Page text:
Friday, January 13, 2006

Comments and Social Choice

I should get email notification of comments I thought (it used to happen...), but must look into that again after realising I missed two. John Lawrence comments on my introduction to lottery-voting, feedback on which is always very welcome (it being my PhD topic)

He plugs his own site, which looks interesting. I haven't had much time to nose around yet, but think I'll be back for a proper look later. I'm not thereby agreeing with or endorsing his views however - some of his criticisms of Arrow seemed (as far as I understand him and Arrow) mistaken. Disagreeing with someone isn't reason to ignore what they might have to say that's of interest though, and he runs his own blog too.

This post is largely a 'reminder to self', but if anyone else is interested they may want to look too. I'd welcome any comments.


  1. Anonymous11:20 pm

    Thanks for linking to my website. My criticism of Arrow has to do with his Condition 3, Independence of Irrelevant Alternatives. In "Social Choice and Individual Values," he says what if everyone voted and then one of the candidates dies. Shouldn't you just cross out that guy from everyone's preference list and apply the social choice function again. Thyen he says that should yield the previous social choice with the dead candidate's name crossed out.

    Wait a minute. If one candidate dies, your really in the situation of predicting how the voters wopuld have voted given the original alternative set minus the dead candidate. Therefore, you're in the realm of probability, and the best way to predict how the voters would have voted is not to run the same social choice function again on the original set of prefernce lists with the dead candidate's name removed.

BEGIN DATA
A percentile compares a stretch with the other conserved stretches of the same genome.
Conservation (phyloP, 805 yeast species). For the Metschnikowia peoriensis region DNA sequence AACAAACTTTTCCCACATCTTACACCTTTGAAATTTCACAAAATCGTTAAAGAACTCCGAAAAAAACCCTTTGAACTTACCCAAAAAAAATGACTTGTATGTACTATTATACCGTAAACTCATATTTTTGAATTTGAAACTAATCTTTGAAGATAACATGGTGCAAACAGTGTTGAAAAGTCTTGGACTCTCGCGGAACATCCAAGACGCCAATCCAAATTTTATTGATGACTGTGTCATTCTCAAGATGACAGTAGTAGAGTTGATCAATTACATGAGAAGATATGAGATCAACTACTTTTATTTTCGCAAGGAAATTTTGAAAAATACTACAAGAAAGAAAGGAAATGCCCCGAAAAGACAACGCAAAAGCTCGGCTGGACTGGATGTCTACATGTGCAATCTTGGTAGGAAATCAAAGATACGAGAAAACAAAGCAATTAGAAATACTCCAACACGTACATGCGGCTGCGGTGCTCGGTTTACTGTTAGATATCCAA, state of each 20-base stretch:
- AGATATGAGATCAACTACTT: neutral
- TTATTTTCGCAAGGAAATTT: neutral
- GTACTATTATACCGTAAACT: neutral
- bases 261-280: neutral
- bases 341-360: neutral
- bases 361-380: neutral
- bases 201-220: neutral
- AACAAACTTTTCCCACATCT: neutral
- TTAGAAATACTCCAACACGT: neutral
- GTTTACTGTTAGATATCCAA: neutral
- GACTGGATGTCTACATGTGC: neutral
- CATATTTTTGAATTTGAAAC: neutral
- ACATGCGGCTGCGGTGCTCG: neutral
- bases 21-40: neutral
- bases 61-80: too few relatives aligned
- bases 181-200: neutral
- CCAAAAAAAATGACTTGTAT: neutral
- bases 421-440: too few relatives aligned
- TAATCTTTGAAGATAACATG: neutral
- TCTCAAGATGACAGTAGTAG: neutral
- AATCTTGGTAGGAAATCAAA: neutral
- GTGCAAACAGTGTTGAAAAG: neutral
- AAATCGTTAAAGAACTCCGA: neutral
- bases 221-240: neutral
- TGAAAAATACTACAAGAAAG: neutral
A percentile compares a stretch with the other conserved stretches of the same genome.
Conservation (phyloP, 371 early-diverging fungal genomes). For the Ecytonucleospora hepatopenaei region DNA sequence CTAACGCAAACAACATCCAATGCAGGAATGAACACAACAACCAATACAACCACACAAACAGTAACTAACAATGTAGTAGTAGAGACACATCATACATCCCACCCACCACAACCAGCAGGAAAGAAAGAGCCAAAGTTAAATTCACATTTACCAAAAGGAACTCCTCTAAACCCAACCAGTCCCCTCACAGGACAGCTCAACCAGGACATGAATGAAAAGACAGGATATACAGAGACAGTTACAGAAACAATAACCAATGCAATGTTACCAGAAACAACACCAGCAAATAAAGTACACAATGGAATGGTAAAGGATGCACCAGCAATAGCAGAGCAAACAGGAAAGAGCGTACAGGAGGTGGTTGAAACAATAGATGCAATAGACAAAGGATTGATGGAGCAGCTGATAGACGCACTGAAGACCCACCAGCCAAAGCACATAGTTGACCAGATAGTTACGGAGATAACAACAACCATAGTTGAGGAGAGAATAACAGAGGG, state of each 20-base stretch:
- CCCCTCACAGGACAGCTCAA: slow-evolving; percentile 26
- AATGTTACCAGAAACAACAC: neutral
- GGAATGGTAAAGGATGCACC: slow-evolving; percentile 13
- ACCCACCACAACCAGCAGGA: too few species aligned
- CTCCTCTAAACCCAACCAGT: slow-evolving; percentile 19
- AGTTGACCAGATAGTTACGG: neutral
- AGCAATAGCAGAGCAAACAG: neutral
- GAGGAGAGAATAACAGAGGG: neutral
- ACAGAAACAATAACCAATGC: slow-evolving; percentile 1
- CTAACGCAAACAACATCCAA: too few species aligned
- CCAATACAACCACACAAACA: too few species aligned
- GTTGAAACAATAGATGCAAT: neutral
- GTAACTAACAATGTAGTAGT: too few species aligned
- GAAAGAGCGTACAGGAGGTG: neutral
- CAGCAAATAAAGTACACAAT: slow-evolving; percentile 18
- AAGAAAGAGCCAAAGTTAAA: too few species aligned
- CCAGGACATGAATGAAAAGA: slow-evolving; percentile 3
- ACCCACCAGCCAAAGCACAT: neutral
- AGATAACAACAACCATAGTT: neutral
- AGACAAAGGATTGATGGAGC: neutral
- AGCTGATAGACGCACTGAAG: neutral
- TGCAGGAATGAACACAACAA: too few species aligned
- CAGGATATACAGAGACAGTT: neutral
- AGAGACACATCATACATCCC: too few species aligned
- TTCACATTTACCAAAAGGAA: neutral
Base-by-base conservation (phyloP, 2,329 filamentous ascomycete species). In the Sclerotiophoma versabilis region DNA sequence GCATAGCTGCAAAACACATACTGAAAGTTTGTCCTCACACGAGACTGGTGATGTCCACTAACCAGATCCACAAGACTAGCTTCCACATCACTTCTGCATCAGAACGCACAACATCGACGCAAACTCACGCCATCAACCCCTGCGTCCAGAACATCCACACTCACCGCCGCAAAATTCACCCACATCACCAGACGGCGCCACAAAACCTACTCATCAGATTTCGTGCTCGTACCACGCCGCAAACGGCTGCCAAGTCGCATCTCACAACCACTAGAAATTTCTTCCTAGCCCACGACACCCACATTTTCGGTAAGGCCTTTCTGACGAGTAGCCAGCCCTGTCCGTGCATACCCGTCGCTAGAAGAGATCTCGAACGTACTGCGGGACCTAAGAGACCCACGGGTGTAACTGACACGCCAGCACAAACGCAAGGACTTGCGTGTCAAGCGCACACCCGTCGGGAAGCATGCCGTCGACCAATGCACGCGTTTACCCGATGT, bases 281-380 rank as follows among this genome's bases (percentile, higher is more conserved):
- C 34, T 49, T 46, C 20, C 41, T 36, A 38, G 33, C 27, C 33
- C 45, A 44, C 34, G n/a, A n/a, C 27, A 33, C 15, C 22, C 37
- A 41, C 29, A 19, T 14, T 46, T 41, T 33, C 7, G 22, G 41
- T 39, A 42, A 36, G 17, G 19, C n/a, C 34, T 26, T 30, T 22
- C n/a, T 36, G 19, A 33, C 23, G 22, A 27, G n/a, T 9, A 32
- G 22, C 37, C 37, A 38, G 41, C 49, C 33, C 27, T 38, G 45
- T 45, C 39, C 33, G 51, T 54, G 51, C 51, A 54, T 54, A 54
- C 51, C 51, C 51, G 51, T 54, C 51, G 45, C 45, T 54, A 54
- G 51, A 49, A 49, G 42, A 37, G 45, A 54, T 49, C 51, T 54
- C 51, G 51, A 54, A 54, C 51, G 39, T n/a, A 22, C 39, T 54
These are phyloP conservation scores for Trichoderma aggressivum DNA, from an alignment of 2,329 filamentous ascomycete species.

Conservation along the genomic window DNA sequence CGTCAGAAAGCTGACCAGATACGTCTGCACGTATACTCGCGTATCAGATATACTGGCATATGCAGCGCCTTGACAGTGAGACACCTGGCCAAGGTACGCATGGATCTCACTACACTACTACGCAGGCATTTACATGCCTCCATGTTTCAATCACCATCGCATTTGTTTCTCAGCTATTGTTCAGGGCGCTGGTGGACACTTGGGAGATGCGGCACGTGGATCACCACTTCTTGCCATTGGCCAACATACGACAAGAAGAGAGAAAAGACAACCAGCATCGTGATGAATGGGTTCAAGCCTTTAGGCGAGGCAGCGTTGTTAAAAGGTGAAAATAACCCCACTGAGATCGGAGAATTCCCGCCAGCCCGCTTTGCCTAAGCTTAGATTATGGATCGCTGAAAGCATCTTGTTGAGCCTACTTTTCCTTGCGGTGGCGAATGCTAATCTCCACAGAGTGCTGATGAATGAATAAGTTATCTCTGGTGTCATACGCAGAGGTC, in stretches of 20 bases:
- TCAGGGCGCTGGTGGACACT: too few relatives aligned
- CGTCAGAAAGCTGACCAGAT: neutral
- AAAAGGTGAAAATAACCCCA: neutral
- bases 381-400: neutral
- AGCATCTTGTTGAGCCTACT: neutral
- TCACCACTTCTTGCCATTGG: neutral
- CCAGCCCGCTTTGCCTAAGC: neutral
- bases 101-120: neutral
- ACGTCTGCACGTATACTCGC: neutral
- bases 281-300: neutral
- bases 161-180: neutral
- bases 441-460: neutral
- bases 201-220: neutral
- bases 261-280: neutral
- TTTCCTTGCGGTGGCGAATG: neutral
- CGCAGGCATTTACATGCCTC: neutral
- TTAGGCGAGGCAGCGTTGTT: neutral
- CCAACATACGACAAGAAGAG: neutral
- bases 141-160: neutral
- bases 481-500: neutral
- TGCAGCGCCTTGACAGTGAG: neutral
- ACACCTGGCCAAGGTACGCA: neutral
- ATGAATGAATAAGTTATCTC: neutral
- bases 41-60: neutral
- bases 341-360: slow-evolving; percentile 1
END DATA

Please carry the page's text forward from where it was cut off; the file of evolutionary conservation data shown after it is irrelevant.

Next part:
#2) Arrow insists that all voters make binary comparisons among all the candidates. Why? Shouldn't the voter be free to vote differently on different candidate sets basing hi9s p[reference list on the entire set and not just binary comparisons.

    For example, if you had 4 candidates: A, B, C and Hitler, shouldn't the voter be free to put A, B and C tied for first and Hitler last in his preference list with the rational that anyone would be prefered to Hitler? Then if Hitler dropped out, shouldn't the voter be free to rank A, B and C in some order (not tied)?

    The trouble withn the Borda count is that it constrains the voter to rank the candidates without ties. In the above example, a voter would have to vote (for example) ABC(Hitler) which would deny him the possibility of voting anyone except Hitler.

    My voting method (if anyone else discovered it, Id be happy to give them all the credit) is a modified Borda count in which there are a number of slots (not necessarily equal to the number of candidates)and voters can put more than one candidate in each slot. Similar to the Borda count the top slot would get a count of N-1 etc. (assuming N slots.

    With the computing power available today there's no reason why a more general voting scheme involving the amalgamation of preferences isn't possible.

    My final criticism of Arrow is that his Impossibility Theorem doesn't apply if all the voters revote if and when the candidate set changes. Instantaneous revotes should be possible with computing power available today.

    Good luck with your PhD.

    My email is

  2. Anonymous11:23 pm

    I should have signed in the last post with my name instead of anonymous. Pardon all the typos. I forgot to proofread.

  3. Anonymous11:30 pm

    One final comment. I have another blog than the one you linked to and there I define a social system called Preferensism. The link is

    Preferensism is a combination of social choice and utilitarianism.

  4. @John: "The trouble within the Borda count is that it constrains the voter to rank the candidates without ties. In the above example, a voter would have to vote (for example) ABC(Hitler) which would deny him the possibility of voting anyone except Hitler."

    In the textbook by Mas-Colell/Whinston/Green the Borda count is presented in a generalized way with indifference allowed. The tally/per candidate is the average rank of candidates indifferent to that candidate. So with the rankin A>B~C we get T(A)=2 and T(B)=T(C)=0.5.

    Sadly, the most exhaustive analysis of the Borda Count (due to D. Saari) uses only strict rankings of individuals. So we don't know much about this generalization.

    I think this is a weak problem, but you obviously disagree.